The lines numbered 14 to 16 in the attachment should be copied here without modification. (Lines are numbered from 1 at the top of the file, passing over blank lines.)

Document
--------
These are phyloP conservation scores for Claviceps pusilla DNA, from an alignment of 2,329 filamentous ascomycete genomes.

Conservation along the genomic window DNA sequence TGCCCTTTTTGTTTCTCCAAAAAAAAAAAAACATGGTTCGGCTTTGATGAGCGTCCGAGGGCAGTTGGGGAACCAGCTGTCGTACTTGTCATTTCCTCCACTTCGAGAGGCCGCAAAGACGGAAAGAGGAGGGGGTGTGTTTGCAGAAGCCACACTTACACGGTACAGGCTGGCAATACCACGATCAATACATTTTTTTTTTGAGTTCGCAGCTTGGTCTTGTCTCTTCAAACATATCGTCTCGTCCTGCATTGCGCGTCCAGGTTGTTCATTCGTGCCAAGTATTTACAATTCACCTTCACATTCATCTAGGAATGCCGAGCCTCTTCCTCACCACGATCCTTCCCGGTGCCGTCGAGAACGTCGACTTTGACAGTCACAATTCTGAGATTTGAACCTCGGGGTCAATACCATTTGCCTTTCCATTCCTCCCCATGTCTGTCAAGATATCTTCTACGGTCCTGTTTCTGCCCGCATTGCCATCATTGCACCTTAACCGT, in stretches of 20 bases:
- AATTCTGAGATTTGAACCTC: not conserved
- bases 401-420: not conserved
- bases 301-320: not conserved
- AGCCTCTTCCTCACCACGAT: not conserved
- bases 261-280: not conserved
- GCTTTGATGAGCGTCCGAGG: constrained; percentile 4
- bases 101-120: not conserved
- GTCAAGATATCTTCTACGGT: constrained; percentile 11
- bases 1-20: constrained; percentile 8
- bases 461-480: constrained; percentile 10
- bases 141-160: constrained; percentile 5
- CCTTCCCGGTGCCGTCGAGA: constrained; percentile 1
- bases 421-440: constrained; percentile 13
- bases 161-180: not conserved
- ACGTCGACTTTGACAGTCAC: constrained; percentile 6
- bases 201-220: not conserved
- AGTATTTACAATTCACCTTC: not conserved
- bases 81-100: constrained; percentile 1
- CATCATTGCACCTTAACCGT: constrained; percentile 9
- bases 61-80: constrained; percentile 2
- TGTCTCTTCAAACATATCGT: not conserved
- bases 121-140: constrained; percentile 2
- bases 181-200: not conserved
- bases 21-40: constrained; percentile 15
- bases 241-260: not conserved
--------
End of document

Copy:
- CCTTCCCGGTGCCGTCGAGA: constrained; percentile 1
- bases 421-440: constrained; percentile 13
- bases 161-180: not conserved